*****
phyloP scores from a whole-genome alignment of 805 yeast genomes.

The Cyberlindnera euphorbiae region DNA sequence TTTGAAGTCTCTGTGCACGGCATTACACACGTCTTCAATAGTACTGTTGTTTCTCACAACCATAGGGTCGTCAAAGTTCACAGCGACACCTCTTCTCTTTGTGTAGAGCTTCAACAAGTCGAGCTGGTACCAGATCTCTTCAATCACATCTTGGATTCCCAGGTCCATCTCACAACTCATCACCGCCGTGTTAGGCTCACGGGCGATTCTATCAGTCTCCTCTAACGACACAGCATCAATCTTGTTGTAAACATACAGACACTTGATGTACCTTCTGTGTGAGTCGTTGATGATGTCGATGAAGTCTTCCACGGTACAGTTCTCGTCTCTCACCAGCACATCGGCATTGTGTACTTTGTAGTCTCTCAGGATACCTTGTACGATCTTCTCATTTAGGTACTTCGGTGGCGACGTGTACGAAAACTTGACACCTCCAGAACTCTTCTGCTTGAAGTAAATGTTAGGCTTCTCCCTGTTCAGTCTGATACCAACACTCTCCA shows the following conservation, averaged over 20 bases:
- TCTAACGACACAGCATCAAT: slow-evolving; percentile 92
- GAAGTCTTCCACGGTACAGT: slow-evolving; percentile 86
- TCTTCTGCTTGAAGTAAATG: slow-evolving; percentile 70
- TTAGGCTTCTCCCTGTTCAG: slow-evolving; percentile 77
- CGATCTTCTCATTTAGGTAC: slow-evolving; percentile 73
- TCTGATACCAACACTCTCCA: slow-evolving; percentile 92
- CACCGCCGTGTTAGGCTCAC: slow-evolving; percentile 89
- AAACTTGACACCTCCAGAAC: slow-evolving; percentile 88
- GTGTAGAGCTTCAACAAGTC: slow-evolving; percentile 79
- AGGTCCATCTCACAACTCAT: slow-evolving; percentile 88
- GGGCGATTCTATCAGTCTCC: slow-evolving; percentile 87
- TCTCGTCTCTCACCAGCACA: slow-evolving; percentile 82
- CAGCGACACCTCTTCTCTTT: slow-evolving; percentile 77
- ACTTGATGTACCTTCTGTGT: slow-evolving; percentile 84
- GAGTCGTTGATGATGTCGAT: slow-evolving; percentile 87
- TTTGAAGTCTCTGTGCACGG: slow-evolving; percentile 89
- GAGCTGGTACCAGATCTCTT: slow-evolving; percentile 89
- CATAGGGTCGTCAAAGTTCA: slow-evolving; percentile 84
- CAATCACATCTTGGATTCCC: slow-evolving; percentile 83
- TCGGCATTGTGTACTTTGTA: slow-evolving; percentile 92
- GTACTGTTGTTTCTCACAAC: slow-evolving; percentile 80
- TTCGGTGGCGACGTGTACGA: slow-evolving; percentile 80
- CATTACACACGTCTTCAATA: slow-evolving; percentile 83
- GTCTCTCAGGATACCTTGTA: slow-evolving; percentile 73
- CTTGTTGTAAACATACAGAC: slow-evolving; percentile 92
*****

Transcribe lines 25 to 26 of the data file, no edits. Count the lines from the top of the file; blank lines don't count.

- CATTACACACGTCTTCAATA: slow-evolving; percentile 83
- GTCTCTCAGGATACCTTGTA: slow-evolving; percentile 73